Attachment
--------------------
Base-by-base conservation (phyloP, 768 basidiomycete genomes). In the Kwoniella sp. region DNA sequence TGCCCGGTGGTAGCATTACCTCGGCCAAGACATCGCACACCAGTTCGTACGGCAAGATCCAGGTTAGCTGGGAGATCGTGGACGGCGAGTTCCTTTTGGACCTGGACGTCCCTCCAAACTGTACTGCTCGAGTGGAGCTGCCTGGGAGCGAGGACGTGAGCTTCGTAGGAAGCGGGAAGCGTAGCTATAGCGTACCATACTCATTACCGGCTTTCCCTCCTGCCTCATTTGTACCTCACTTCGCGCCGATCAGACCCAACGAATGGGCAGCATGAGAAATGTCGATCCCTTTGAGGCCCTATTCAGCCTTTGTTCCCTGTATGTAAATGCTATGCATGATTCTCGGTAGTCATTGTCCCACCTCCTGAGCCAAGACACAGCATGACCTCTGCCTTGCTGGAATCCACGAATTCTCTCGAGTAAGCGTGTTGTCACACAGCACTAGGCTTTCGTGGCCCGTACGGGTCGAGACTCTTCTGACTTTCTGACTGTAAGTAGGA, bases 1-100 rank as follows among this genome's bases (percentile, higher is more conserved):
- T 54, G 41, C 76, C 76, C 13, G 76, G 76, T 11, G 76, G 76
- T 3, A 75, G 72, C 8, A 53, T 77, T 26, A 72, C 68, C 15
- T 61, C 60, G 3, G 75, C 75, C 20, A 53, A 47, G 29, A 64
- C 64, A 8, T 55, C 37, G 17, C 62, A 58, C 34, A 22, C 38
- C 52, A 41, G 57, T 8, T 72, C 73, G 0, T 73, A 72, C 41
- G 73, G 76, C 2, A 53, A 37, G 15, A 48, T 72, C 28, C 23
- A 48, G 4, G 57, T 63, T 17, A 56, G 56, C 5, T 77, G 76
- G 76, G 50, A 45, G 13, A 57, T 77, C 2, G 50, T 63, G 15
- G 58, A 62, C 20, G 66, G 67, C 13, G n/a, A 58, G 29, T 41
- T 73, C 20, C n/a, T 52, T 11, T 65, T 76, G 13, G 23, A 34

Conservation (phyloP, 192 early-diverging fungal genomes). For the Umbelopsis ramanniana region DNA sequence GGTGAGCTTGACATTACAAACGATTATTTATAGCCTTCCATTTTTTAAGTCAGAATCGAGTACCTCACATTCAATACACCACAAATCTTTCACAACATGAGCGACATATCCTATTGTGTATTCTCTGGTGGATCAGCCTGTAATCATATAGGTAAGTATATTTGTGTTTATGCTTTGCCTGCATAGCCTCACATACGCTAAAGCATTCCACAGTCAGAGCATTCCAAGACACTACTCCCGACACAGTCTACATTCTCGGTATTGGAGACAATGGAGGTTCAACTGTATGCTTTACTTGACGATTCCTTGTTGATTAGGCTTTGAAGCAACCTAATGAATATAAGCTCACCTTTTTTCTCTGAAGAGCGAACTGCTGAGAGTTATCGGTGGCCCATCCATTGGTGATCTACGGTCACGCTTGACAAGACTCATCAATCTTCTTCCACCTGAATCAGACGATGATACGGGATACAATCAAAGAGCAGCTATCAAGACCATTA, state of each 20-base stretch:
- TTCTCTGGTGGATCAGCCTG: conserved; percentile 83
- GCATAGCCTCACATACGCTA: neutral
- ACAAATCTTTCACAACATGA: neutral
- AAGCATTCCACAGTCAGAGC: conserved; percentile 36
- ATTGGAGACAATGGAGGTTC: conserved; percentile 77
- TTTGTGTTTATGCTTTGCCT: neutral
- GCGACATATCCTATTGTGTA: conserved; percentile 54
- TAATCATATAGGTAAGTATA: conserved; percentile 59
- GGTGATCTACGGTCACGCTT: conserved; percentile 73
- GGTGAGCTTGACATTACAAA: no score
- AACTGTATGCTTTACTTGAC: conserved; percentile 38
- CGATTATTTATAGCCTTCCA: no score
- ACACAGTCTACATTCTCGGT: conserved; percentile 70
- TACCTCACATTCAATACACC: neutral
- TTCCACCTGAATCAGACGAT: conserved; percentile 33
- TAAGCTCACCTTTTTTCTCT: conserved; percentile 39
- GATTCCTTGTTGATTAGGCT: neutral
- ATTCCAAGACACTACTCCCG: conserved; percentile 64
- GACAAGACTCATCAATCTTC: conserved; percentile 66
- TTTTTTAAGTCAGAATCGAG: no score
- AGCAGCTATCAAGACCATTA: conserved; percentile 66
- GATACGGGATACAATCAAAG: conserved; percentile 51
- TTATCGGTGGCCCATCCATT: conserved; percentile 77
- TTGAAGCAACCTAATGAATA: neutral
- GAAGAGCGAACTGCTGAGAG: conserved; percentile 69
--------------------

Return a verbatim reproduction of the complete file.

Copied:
Base-by-base conservation (phyloP, 768 basidiomycete genomes). In the Kwoniella sp. region DNA sequence TGCCCGGTGGTAGCATTACCTCGGCCAAGACATCGCACACCAGTTCGTACGGCAAGATCCAGGTTAGCTGGGAGATCGTGGACGGCGAGTTCCTTTTGGACCTGGACGTCCCTCCAAACTGTACTGCTCGAGTGGAGCTGCCTGGGAGCGAGGACGTGAGCTTCGTAGGAAGCGGGAAGCGTAGCTATAGCGTACCATACTCATTACCGGCTTTCCCTCCTGCCTCATTTGTACCTCACTTCGCGCCGATCAGACCCAACGAATGGGCAGCATGAGAAATGTCGATCCCTTTGAGGCCCTATTCAGCCTTTGTTCCCTGTATGTAAATGCTATGCATGATTCTCGGTAGTCATTGTCCCACCTCCTGAGCCAAGACACAGCATGACCTCTGCCTTGCTGGAATCCACGAATTCTCTCGAGTAAGCGTGTTGTCACACAGCACTAGGCTTTCGTGGCCCGTACGGGTCGAGACTCTTCTGACTTTCTGACTGTAAGTAGGA, bases 1-100 rank as follows among this genome's bases (percentile, higher is more conserved):
- T 54, G 41, C 76, C 76, C 13, G 76, G 76, T 11, G 76, G 76
- T 3, A 75, G 72, C 8, A 53, T 77, T 26, A 72, C 68, C 15
- T 61, C 60, G 3, G 75, C 75, C 20, A 53, A 47, G 29, A 64
- C 64, A 8, T 55, C 37, G 17, C 62, A 58, C 34, A 22, C 38
- C 52, A 41, G 57, T 8, T 72, C 73, G 0, T 73, A 72, C 41
- G 73, G 76, C 2, A 53, A 37, G 15, A 48, T 72, C 28, C 23
- A 48, G 4, G 57, T 63, T 17, A 56, G 56, C 5, T 77, G 76
- G 76, G 50, A 45, G 13, A 57, T 77, C 2, G 50, T 63, G 15
- G 58, A 62, C 20, G 66, G 67, C 13, G n/a, A 58, G 29, T 41
- T 73, C 20, C n/a, T 52, T 11, T 65, T 76, G 13, G 23, A 34

Conservation (phyloP, 192 early-diverging fungal genomes). For the Umbelopsis ramanniana region DNA sequence GGTGAGCTTGACATTACAAACGATTATTTATAGCCTTCCATTTTTTAAGTCAGAATCGAGTACCTCACATTCAATACACCACAAATCTTTCACAACATGAGCGACATATCCTATTGTGTATTCTCTGGTGGATCAGCCTGTAATCATATAGGTAAGTATATTTGTGTTTATGCTTTGCCTGCATAGCCTCACATACGCTAAAGCATTCCACAGTCAGAGCATTCCAAGACACTACTCCCGACACAGTCTACATTCTCGGTATTGGAGACAATGGAGGTTCAACTGTATGCTTTACTTGACGATTCCTTGTTGATTAGGCTTTGAAGCAACCTAATGAATATAAGCTCACCTTTTTTCTCTGAAGAGCGAACTGCTGAGAGTTATCGGTGGCCCATCCATTGGTGATCTACGGTCACGCTTGACAAGACTCATCAATCTTCTTCCACCTGAATCAGACGATGATACGGGATACAATCAAAGAGCAGCTATCAAGACCATTA, state of each 20-base stretch:
- TTCTCTGGTGGATCAGCCTG: conserved; percentile 83
- GCATAGCCTCACATACGCTA: neutral
- ACAAATCTTTCACAACATGA: neutral
- AAGCATTCCACAGTCAGAGC: conserved; percentile 36
- ATTGGAGACAATGGAGGTTC: conserved; percentile 77
- TTTGTGTTTATGCTTTGCCT: neutral
- GCGACATATCCTATTGTGTA: conserved; percentile 54
- TAATCATATAGGTAAGTATA: conserved; percentile 59
- GGTGATCTACGGTCACGCTT: conserved; percentile 73
- GGTGAGCTTGACATTACAAA: no score
- AACTGTATGCTTTACTTGAC: conserved; percentile 38
- CGATTATTTATAGCCTTCCA: no score
- ACACAGTCTACATTCTCGGT: conserved; percentile 70
- TACCTCACATTCAATACACC: neutral
- TTCCACCTGAATCAGACGAT: conserved; percentile 33
- TAAGCTCACCTTTTTTCTCT: conserved; percentile 39
- GATTCCTTGTTGATTAGGCT: neutral
- ATTCCAAGACACTACTCCCG: conserved; percentile 64
- GACAAGACTCATCAATCTTC: conserved; percentile 66
- TTTTTTAAGTCAGAATCGAG: no score
- AGCAGCTATCAAGACCATTA: conserved; percentile 66
- GATACGGGATACAATCAAAG: conserved; percentile 51
- TTATCGGTGGCCCATCCATT: conserved; percentile 77
- TTGAAGCAACCTAATGAATA: neutral
- GAAGAGCGAACTGCTGAGAG: conserved; percentile 69